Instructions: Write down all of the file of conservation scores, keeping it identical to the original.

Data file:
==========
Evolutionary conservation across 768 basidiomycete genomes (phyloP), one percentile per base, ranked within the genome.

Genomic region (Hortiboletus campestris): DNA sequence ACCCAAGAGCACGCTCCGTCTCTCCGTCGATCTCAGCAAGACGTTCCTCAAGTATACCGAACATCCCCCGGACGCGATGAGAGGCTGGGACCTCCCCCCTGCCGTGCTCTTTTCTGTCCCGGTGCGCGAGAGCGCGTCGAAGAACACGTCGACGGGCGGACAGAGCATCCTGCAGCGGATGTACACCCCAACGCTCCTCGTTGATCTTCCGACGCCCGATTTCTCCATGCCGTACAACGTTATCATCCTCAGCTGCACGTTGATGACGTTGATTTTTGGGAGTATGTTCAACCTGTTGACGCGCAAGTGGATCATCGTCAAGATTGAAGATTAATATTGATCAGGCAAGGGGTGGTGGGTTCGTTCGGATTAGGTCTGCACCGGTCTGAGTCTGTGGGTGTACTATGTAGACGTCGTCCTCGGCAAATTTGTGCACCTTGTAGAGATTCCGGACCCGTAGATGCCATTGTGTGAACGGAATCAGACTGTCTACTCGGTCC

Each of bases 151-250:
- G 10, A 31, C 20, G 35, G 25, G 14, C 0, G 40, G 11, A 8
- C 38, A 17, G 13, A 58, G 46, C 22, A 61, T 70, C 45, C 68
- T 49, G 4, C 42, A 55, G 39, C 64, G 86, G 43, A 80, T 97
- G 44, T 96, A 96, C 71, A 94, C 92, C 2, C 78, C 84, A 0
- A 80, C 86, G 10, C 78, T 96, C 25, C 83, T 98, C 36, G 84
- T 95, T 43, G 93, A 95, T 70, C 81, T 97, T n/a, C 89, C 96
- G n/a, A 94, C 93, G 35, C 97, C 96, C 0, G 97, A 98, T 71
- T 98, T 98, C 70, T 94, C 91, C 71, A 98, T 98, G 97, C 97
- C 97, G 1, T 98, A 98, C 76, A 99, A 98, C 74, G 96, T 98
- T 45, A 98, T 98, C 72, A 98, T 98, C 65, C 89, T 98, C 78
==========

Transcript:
Evolutionary conservation across 768 basidiomycete genomes (phyloP), one percentile per base, ranked within the genome.

Genomic region (Hortiboletus campestris): DNA sequence ACCCAAGAGCACGCTCCGTCTCTCCGTCGATCTCAGCAAGACGTTCCTCAAGTATACCGAACATCCCCCGGACGCGATGAGAGGCTGGGACCTCCCCCCTGCCGTGCTCTTTTCTGTCCCGGTGCGCGAGAGCGCGTCGAAGAACACGTCGACGGGCGGACAGAGCATCCTGCAGCGGATGTACACCCCAACGCTCCTCGTTGATCTTCCGACGCCCGATTTCTCCATGCCGTACAACGTTATCATCCTCAGCTGCACGTTGATGACGTTGATTTTTGGGAGTATGTTCAACCTGTTGACGCGCAAGTGGATCATCGTCAAGATTGAAGATTAATATTGATCAGGCAAGGGGTGGTGGGTTCGTTCGGATTAGGTCTGCACCGGTCTGAGTCTGTGGGTGTACTATGTAGACGTCGTCCTCGGCAAATTTGTGCACCTTGTAGAGATTCCGGACCCGTAGATGCCATTGTGTGAACGGAATCAGACTGTCTACTCGGTCC

Each of bases 151-250:
- G 10, A 31, C 20, G 35, G 25, G 14, C 0, G 40, G 11, A 8
- C 38, A 17, G 13, A 58, G 46, C 22, A 61, T 70, C 45, C 68
- T 49, G 4, C 42, A 55, G 39, C 64, G 86, G 43, A 80, T 97
- G 44, T 96, A 96, C 71, A 94, C 92, C 2, C 78, C 84, A 0
- A 80, C 86, G 10, C 78, T 96, C 25, C 83, T 98, C 36, G 84
- T 95, T 43, G 93, A 95, T 70, C 81, T 97, T n/a, C 89, C 96
- G n/a, A 94, C 93, G 35, C 97, C 96, C 0, G 97, A 98, T 71
- T 98, T 98, C 70, T 94, C 91, C 71, A 98, T 98, G 97, C 97
- C 97, G 1, T 98, A 98, C 76, A 99, A 98, C 74, G 96, T 98
- T 45, A 98, T 98, C 72, A 98, T 98, C 65, C 89, T 98, C 78